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Collared Forest-falcon

Micrastur semitorquatus

Length: 18-23 inches Wingspan: 28-34 inches Seasonality: Non-resident in South Dakota
ID Keys: Dark grayish-black upperparts and cap, dark crescent extending down from crown and framing cheeks, white underparts, long legs and tail

Collared Forest Falcon - Micrastur semitorquatusThe Collared Forest-falcon is a large falcon of tropical forested areas in the New World.  Their range extends from Mexico southward through Central America and into much of South America. Despite being one of the most common forest raptors in parts of their range, they are secretive and can be difficult to observe as they hunt and move through the forest canopy. Females are considerably larger than males, on average weighing nearly 50% more than their smaller mates. There are three commonly encountered color morphs, dark, pale, and tawny, with the namesake light neck collar most visible in the pale and tawny color morphs. Collared Forest-falcons were an unknown species in the United States until 1994, when a bird was found in Bentsen State Park in Texas along the Rio Grande river valley, on the border with Mexico. The bird stayed for a few weeks in January and February, and remains the only one of its kind seen in the U.S. 

Habitat: Found in a wide variety of forested habitats, including forest edges and clearings, secondary forest and shrubby regrowth, and mature forest. They are typically found in areas of dense undergrowth or a dense forest canopy, and typically avoid more open habitats, although they are more frequently found along forest edges than in the forest interior.  They also tend to nest in cavities of very large, older trees, and unavailability of suitable nesting locations may be a limiting factor for the species in otherwise suitable habitat. In some locations where tree cavities are not available, they may occasionally use a cavity on a rocky cliff, or even a cavity in an abandoned building.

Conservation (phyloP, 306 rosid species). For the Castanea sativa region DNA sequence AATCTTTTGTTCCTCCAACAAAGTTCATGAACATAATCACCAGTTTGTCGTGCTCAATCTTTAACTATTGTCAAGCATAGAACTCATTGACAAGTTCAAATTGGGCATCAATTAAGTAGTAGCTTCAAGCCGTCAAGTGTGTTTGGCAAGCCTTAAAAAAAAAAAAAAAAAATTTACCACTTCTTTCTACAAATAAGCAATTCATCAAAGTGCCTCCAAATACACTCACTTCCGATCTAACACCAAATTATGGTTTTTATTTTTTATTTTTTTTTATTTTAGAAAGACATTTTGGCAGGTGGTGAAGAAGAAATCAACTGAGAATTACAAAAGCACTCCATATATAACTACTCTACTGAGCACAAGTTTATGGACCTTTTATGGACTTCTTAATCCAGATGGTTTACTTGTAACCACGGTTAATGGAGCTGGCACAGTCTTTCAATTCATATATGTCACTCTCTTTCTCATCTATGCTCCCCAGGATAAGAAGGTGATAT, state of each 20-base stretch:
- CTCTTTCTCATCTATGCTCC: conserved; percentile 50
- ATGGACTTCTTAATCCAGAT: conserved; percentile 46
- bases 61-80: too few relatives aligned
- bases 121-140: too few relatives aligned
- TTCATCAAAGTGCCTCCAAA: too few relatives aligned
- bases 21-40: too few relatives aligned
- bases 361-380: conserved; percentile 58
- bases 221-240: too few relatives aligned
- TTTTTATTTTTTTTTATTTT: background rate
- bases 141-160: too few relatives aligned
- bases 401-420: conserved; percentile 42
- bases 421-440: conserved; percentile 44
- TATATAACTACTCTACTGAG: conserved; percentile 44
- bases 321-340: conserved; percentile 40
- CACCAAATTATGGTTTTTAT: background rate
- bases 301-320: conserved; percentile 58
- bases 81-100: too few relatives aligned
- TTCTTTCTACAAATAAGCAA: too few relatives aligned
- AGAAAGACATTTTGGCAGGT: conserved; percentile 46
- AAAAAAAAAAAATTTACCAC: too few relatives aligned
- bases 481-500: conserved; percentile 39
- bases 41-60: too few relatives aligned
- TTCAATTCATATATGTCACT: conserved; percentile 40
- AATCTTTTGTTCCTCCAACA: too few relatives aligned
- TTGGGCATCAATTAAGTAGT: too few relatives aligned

Diet: Feeds on a very wide variety of prey items, from the size of small frogs up to birds and other prey up to the size of an Ocellated Turkey weighing 6 pounds. Mammals often make up a majority of the diet, but they will also feed heavily on birds, and also sometimes on reptiles, amphibians, or large invertebrates.

Behavior: Uses a variety of hunting techniques, dependent upon location and area.  A primary means of hunting is observing from a perch and swooping down to capture prey that it spots.  They are also much more nimble on the ground than most raptors, and will often chase prey while on the ground. In South America they have been observed following moving colonies of ant swarms, capturing birds and other prey items disturbed by the swarm.  Individual birds often specialize in a specific prey item, with birds in close proximity sometimes preferring different prey.  Most hunting is done around dawn and dusk.

Nesting: The nest of a Collared Forest-falcon is a large cavity in a tree.  The female typically lays 2 eggs (less often, 1 egg or 3 eggs), and she does all the incubation (typically around 45 days) while the male hunts and brings back food items. The male continues to be the sole food provider for 2 or 3 weeks after the young hatch.  After that, the female may also occasionally leave the nest in search of prey. Fledging of the young occurs at about 50 days of age.  This paper by Thorstrom et al. (2000) provides an excellent summary of Collared Forest-falcon breeding behavior.

Song: Given the dense habitats in which they live, vocalization is a key means of locating and interacting with others of their species. They have a haunting, three or four note call that is often heard in the early morning near dawn.

Migration: Collared Forest-falcons are considered non-migratory throughout their range.

Interactive eBird map: Click here to access an interactive eBird map of Collared Forest-falcon sightings

Similar Species: Generally distinctive if seen well.

Conservation Status: Populations of the Collared Forest-falcon are considered to be in decline.  However, they are still found over a very broad geographic area and strong populations overall.  The IUCN lists the Collared Forest-falcon as a species of "Least Concern". Habitat destruction is considered the biggest threat to the species.

Further Information: 1) BirdLife International - Collared Forest-falcon

2) The Peregrine Fund - Global Raptor Information Network - Collared Forest-falcon

3) Cornell's Neotropical Birds - Collared Forest-falcon

Photo Information: Public domain image from the Biodiversity Heritage Library


Click below for a higher-resolution map
Collared Forest Falcon - North American Range Map
South Dakota Status: Non-resident in South Dakota

Additional Collared Forest-falcon Photos (coming soon!!)